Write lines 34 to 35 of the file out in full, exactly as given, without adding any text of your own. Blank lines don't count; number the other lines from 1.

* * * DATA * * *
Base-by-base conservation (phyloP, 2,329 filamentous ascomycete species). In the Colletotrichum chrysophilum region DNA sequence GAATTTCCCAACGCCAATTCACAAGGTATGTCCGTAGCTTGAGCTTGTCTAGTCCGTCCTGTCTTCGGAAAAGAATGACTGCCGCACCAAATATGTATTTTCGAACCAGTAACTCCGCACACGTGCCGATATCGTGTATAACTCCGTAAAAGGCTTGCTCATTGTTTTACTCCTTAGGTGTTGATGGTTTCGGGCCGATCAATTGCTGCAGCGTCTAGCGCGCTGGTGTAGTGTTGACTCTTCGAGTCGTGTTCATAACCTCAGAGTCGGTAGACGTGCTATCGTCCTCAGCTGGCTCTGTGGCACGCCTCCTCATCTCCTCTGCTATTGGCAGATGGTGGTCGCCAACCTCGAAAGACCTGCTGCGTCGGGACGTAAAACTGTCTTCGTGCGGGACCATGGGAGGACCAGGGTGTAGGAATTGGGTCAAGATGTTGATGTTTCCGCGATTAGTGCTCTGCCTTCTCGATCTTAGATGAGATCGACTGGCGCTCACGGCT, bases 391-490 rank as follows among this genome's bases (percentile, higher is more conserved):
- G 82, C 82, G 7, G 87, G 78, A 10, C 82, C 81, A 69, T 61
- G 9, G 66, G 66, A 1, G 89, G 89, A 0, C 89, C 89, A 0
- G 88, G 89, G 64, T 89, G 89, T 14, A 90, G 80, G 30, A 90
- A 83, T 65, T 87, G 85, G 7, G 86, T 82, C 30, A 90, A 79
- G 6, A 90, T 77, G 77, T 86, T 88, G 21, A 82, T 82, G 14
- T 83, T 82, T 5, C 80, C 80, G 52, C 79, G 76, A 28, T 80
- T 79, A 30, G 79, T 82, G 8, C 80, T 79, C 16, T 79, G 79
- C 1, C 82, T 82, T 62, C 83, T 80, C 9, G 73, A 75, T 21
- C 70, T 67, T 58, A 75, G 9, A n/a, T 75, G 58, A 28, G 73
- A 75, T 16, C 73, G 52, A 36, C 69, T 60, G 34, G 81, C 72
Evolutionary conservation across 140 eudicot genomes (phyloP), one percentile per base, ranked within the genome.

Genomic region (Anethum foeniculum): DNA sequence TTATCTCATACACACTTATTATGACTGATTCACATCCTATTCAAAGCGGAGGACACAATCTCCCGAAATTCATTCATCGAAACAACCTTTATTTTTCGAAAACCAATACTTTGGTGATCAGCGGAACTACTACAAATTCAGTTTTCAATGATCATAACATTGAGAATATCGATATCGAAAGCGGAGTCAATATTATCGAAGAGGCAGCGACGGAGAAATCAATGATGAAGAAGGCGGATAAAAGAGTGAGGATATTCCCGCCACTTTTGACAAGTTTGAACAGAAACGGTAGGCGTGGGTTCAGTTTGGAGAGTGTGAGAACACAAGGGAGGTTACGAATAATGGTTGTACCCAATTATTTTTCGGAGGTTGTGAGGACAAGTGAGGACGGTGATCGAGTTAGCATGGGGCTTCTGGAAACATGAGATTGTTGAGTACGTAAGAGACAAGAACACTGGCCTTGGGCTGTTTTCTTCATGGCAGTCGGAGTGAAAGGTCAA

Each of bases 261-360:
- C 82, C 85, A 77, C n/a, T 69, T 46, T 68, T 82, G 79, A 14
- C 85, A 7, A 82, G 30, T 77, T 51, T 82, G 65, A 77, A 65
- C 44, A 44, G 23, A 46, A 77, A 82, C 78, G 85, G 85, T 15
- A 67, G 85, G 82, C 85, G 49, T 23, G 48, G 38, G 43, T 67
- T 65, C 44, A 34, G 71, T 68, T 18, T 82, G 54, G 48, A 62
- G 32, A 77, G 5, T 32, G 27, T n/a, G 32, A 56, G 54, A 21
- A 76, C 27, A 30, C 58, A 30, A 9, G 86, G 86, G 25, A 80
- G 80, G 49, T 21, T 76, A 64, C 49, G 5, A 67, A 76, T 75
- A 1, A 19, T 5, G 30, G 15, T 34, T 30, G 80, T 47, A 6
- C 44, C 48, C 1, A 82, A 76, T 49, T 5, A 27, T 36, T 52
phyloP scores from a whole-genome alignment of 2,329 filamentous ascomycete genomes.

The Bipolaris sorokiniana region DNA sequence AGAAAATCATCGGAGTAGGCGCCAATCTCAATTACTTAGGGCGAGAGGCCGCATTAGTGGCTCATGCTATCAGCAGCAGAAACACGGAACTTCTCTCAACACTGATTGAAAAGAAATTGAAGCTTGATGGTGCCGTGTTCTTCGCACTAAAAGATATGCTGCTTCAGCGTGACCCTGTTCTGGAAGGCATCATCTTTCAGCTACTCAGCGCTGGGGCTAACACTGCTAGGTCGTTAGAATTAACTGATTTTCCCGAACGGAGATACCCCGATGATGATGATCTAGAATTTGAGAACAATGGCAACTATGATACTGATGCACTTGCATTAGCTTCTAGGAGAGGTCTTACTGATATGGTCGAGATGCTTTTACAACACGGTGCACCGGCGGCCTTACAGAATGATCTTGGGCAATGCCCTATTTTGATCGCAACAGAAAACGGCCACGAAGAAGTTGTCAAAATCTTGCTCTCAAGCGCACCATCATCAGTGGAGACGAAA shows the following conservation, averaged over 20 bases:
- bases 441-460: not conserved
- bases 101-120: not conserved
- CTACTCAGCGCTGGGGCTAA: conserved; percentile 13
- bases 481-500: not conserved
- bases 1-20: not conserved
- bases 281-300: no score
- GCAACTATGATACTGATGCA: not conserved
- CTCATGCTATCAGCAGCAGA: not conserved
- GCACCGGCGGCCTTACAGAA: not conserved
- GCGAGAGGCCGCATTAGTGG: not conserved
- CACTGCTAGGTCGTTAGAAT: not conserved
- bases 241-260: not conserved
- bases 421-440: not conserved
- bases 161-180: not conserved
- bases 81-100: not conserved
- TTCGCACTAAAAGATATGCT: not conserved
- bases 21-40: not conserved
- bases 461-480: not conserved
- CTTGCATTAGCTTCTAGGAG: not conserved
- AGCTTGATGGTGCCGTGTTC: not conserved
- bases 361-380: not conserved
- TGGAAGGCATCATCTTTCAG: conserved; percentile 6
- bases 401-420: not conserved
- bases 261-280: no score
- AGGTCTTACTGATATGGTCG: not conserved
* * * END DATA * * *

- CTCATGCTATCAGCAGCAGA: not conserved
- GCACCGGCGGCCTTACAGAA: not conserved